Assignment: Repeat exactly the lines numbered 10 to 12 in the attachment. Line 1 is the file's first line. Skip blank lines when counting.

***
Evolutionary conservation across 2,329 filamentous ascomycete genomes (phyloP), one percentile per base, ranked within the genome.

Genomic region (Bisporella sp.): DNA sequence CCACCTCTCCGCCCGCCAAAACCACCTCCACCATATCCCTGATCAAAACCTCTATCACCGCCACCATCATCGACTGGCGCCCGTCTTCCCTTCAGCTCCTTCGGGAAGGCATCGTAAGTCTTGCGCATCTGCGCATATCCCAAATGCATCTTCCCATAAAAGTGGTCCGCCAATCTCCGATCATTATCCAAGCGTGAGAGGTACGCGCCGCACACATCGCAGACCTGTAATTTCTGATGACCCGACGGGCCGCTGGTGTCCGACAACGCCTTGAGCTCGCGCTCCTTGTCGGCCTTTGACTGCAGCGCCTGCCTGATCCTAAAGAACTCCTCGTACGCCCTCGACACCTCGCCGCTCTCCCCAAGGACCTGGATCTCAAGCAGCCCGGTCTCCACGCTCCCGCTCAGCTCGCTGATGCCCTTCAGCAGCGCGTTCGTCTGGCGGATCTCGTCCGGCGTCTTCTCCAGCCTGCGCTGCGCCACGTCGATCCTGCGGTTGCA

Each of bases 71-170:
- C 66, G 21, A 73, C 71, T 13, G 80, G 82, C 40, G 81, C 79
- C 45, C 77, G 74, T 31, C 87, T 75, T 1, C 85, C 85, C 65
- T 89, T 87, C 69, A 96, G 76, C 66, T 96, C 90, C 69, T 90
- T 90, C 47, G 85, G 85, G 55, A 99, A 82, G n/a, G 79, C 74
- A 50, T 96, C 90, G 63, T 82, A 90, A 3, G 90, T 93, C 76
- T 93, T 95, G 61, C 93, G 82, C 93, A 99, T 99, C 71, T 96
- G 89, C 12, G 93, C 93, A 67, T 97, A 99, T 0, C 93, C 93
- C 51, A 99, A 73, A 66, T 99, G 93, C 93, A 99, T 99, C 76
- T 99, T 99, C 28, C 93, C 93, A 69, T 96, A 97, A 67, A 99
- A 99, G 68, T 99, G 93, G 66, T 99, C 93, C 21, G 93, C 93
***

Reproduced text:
- G 89, C 12, G 93, C 93, A 67, T 97, A 99, T 0, C 93, C 93
- C 51, A 99, A 73, A 66, T 99, G 93, C 93, A 99, T 99, C 76
- T 99, T 99, C 28, C 93, C 93, A 69, T 96, A 97, A 67, A 99